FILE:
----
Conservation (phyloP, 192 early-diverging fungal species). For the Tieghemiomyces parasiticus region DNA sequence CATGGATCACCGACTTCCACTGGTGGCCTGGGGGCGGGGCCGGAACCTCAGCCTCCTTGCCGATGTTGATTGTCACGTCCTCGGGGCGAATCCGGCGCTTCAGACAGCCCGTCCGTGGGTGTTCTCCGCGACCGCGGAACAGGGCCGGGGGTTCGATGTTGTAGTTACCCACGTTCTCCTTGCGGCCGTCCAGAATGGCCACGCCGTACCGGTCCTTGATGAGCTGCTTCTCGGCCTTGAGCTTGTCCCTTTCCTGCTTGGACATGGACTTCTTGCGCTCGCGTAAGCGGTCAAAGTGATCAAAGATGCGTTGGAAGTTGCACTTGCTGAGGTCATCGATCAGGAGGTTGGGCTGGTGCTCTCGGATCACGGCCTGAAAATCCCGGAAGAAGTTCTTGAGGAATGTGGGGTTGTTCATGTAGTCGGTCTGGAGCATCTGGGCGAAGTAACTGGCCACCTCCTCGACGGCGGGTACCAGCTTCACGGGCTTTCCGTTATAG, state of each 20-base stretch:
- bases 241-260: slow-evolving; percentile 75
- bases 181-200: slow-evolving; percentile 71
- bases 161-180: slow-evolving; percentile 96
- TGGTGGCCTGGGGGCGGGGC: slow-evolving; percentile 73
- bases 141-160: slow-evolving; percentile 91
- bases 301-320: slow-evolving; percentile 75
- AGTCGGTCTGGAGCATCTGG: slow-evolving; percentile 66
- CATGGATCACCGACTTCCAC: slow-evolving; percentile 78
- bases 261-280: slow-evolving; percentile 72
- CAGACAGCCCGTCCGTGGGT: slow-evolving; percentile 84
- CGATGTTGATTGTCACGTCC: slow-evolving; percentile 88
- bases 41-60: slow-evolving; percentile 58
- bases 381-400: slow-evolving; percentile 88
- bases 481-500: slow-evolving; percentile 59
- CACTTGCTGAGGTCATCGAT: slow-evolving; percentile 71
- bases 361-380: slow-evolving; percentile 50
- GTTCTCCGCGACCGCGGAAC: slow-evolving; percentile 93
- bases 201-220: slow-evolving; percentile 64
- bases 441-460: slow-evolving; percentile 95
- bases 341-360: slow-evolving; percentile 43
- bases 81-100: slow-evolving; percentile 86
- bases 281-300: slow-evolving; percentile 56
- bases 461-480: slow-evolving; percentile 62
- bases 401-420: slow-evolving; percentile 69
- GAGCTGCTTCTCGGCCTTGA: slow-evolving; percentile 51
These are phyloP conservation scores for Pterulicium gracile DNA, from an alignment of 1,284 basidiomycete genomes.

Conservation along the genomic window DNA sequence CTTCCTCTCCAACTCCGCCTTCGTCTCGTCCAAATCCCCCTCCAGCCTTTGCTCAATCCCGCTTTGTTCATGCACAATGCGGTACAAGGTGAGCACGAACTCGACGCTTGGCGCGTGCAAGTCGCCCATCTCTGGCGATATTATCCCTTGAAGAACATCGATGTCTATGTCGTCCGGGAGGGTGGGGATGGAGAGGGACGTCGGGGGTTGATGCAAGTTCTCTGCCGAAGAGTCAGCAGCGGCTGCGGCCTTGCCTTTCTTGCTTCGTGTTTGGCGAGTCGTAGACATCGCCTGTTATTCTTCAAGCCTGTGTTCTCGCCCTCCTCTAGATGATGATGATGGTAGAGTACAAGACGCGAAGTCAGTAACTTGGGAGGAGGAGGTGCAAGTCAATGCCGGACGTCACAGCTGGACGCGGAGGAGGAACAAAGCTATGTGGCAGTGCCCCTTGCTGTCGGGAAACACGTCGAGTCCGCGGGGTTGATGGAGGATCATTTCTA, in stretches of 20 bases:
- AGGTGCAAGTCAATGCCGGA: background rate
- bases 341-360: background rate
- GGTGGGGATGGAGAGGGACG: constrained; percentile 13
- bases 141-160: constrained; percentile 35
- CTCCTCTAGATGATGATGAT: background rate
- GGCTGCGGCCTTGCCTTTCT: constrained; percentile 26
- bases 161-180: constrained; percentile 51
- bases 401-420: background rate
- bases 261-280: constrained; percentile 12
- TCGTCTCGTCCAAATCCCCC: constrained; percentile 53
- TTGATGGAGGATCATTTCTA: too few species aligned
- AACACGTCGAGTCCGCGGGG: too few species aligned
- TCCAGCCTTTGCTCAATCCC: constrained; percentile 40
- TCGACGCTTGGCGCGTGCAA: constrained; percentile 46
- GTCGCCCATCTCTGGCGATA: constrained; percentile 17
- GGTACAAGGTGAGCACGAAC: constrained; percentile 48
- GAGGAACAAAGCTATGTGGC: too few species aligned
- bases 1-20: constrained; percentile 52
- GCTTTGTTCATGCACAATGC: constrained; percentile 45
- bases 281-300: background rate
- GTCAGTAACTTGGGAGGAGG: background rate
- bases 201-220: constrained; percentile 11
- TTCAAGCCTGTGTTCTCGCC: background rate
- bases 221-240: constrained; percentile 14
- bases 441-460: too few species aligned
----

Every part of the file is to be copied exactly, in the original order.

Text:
Conservation (phyloP, 192 early-diverging fungal species). For the Tieghemiomyces parasiticus region DNA sequence CATGGATCACCGACTTCCACTGGTGGCCTGGGGGCGGGGCCGGAACCTCAGCCTCCTTGCCGATGTTGATTGTCACGTCCTCGGGGCGAATCCGGCGCTTCAGACAGCCCGTCCGTGGGTGTTCTCCGCGACCGCGGAACAGGGCCGGGGGTTCGATGTTGTAGTTACCCACGTTCTCCTTGCGGCCGTCCAGAATGGCCACGCCGTACCGGTCCTTGATGAGCTGCTTCTCGGCCTTGAGCTTGTCCCTTTCCTGCTTGGACATGGACTTCTTGCGCTCGCGTAAGCGGTCAAAGTGATCAAAGATGCGTTGGAAGTTGCACTTGCTGAGGTCATCGATCAGGAGGTTGGGCTGGTGCTCTCGGATCACGGCCTGAAAATCCCGGAAGAAGTTCTTGAGGAATGTGGGGTTGTTCATGTAGTCGGTCTGGAGCATCTGGGCGAAGTAACTGGCCACCTCCTCGACGGCGGGTACCAGCTTCACGGGCTTTCCGTTATAG, state of each 20-base stretch:
- bases 241-260: slow-evolving; percentile 75
- bases 181-200: slow-evolving; percentile 71
- bases 161-180: slow-evolving; percentile 96
- TGGTGGCCTGGGGGCGGGGC: slow-evolving; percentile 73
- bases 141-160: slow-evolving; percentile 91
- bases 301-320: slow-evolving; percentile 75
- AGTCGGTCTGGAGCATCTGG: slow-evolving; percentile 66
- CATGGATCACCGACTTCCAC: slow-evolving; percentile 78
- bases 261-280: slow-evolving; percentile 72
- CAGACAGCCCGTCCGTGGGT: slow-evolving; percentile 84
- CGATGTTGATTGTCACGTCC: slow-evolving; percentile 88
- bases 41-60: slow-evolving; percentile 58
- bases 381-400: slow-evolving; percentile 88
- bases 481-500: slow-evolving; percentile 59
- CACTTGCTGAGGTCATCGAT: slow-evolving; percentile 71
- bases 361-380: slow-evolving; percentile 50
- GTTCTCCGCGACCGCGGAAC: slow-evolving; percentile 93
- bases 201-220: slow-evolving; percentile 64
- bases 441-460: slow-evolving; percentile 95
- bases 341-360: slow-evolving; percentile 43
- bases 81-100: slow-evolving; percentile 86
- bases 281-300: slow-evolving; percentile 56
- bases 461-480: slow-evolving; percentile 62
- bases 401-420: slow-evolving; percentile 69
- GAGCTGCTTCTCGGCCTTGA: slow-evolving; percentile 51
These are phyloP conservation scores for Pterulicium gracile DNA, from an alignment of 1,284 basidiomycete genomes.

Conservation along the genomic window DNA sequence CTTCCTCTCCAACTCCGCCTTCGTCTCGTCCAAATCCCCCTCCAGCCTTTGCTCAATCCCGCTTTGTTCATGCACAATGCGGTACAAGGTGAGCACGAACTCGACGCTTGGCGCGTGCAAGTCGCCCATCTCTGGCGATATTATCCCTTGAAGAACATCGATGTCTATGTCGTCCGGGAGGGTGGGGATGGAGAGGGACGTCGGGGGTTGATGCAAGTTCTCTGCCGAAGAGTCAGCAGCGGCTGCGGCCTTGCCTTTCTTGCTTCGTGTTTGGCGAGTCGTAGACATCGCCTGTTATTCTTCAAGCCTGTGTTCTCGCCCTCCTCTAGATGATGATGATGGTAGAGTACAAGACGCGAAGTCAGTAACTTGGGAGGAGGAGGTGCAAGTCAATGCCGGACGTCACAGCTGGACGCGGAGGAGGAACAAAGCTATGTGGCAGTGCCCCTTGCTGTCGGGAAACACGTCGAGTCCGCGGGGTTGATGGAGGATCATTTCTA, in stretches of 20 bases:
- AGGTGCAAGTCAATGCCGGA: background rate
- bases 341-360: background rate
- GGTGGGGATGGAGAGGGACG: constrained; percentile 13
- bases 141-160: constrained; percentile 35
- CTCCTCTAGATGATGATGAT: background rate
- GGCTGCGGCCTTGCCTTTCT: constrained; percentile 26
- bases 161-180: constrained; percentile 51
- bases 401-420: background rate
- bases 261-280: constrained; percentile 12
- TCGTCTCGTCCAAATCCCCC: constrained; percentile 53
- TTGATGGAGGATCATTTCTA: too few species aligned
- AACACGTCGAGTCCGCGGGG: too few species aligned
- TCCAGCCTTTGCTCAATCCC: constrained; percentile 40
- TCGACGCTTGGCGCGTGCAA: constrained; percentile 46
- GTCGCCCATCTCTGGCGATA: constrained; percentile 17
- GGTACAAGGTGAGCACGAAC: constrained; percentile 48
- GAGGAACAAAGCTATGTGGC: too few species aligned
- bases 1-20: constrained; percentile 52
- GCTTTGTTCATGCACAATGC: constrained; percentile 45
- bases 281-300: background rate
- GTCAGTAACTTGGGAGGAGG: background rate
- bases 201-220: constrained; percentile 11
- TTCAAGCCTGTGTTCTCGCC: background rate
- bases 221-240: constrained; percentile 14
- bases 441-460: too few species aligned